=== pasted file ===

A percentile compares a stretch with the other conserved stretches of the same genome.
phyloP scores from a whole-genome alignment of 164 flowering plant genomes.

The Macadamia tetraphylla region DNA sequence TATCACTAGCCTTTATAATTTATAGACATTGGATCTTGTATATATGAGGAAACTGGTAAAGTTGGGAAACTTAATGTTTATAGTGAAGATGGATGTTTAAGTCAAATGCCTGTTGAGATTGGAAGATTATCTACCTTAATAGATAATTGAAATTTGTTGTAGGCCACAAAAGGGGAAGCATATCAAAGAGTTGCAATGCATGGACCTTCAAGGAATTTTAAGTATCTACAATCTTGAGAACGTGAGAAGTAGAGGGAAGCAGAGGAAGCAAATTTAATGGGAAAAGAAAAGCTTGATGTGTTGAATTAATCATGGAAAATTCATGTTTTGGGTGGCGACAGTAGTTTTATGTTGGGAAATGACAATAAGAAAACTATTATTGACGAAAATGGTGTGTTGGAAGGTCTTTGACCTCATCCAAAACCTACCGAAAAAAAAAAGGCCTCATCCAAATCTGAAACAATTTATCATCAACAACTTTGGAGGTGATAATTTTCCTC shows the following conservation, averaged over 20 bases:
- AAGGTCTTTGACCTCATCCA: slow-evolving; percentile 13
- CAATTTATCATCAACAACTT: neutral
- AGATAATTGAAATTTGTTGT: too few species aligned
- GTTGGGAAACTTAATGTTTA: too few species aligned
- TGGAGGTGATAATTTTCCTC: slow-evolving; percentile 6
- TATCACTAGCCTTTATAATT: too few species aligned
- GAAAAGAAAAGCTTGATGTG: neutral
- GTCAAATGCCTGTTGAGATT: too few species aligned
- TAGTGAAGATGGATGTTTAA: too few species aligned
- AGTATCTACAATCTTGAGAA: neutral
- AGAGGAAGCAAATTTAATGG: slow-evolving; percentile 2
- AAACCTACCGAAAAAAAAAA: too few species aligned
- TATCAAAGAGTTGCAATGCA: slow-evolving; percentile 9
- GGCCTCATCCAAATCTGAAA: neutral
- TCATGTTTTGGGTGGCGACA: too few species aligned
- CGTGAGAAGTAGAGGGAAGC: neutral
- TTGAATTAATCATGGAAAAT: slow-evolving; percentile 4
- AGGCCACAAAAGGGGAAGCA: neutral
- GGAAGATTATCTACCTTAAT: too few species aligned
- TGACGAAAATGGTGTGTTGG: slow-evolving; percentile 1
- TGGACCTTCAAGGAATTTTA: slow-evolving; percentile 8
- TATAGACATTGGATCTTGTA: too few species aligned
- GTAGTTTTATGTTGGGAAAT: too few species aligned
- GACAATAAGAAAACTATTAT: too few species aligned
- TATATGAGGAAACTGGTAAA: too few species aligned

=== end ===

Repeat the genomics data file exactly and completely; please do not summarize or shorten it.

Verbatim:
A percentile compares a stretch with the other conserved stretches of the same genome.
phyloP scores from a whole-genome alignment of 164 flowering plant genomes.

The Macadamia tetraphylla region DNA sequence TATCACTAGCCTTTATAATTTATAGACATTGGATCTTGTATATATGAGGAAACTGGTAAAGTTGGGAAACTTAATGTTTATAGTGAAGATGGATGTTTAAGTCAAATGCCTGTTGAGATTGGAAGATTATCTACCTTAATAGATAATTGAAATTTGTTGTAGGCCACAAAAGGGGAAGCATATCAAAGAGTTGCAATGCATGGACCTTCAAGGAATTTTAAGTATCTACAATCTTGAGAACGTGAGAAGTAGAGGGAAGCAGAGGAAGCAAATTTAATGGGAAAAGAAAAGCTTGATGTGTTGAATTAATCATGGAAAATTCATGTTTTGGGTGGCGACAGTAGTTTTATGTTGGGAAATGACAATAAGAAAACTATTATTGACGAAAATGGTGTGTTGGAAGGTCTTTGACCTCATCCAAAACCTACCGAAAAAAAAAAGGCCTCATCCAAATCTGAAACAATTTATCATCAACAACTTTGGAGGTGATAATTTTCCTC shows the following conservation, averaged over 20 bases:
- AAGGTCTTTGACCTCATCCA: slow-evolving; percentile 13
- CAATTTATCATCAACAACTT: neutral
- AGATAATTGAAATTTGTTGT: too few species aligned
- GTTGGGAAACTTAATGTTTA: too few species aligned
- TGGAGGTGATAATTTTCCTC: slow-evolving; percentile 6
- TATCACTAGCCTTTATAATT: too few species aligned
- GAAAAGAAAAGCTTGATGTG: neutral
- GTCAAATGCCTGTTGAGATT: too few species aligned
- TAGTGAAGATGGATGTTTAA: too few species aligned
- AGTATCTACAATCTTGAGAA: neutral
- AGAGGAAGCAAATTTAATGG: slow-evolving; percentile 2
- AAACCTACCGAAAAAAAAAA: too few species aligned
- TATCAAAGAGTTGCAATGCA: slow-evolving; percentile 9
- GGCCTCATCCAAATCTGAAA: neutral
- TCATGTTTTGGGTGGCGACA: too few species aligned
- CGTGAGAAGTAGAGGGAAGC: neutral
- TTGAATTAATCATGGAAAAT: slow-evolving; percentile 4
- AGGCCACAAAAGGGGAAGCA: neutral
- GGAAGATTATCTACCTTAAT: too few species aligned
- TGACGAAAATGGTGTGTTGG: slow-evolving; percentile 1
- TGGACCTTCAAGGAATTTTA: slow-evolving; percentile 8
- TATAGACATTGGATCTTGTA: too few species aligned
- GTAGTTTTATGTTGGGAAAT: too few species aligned
- GACAATAAGAAAACTATTAT: too few species aligned
- TATATGAGGAAACTGGTAAA: too few species aligned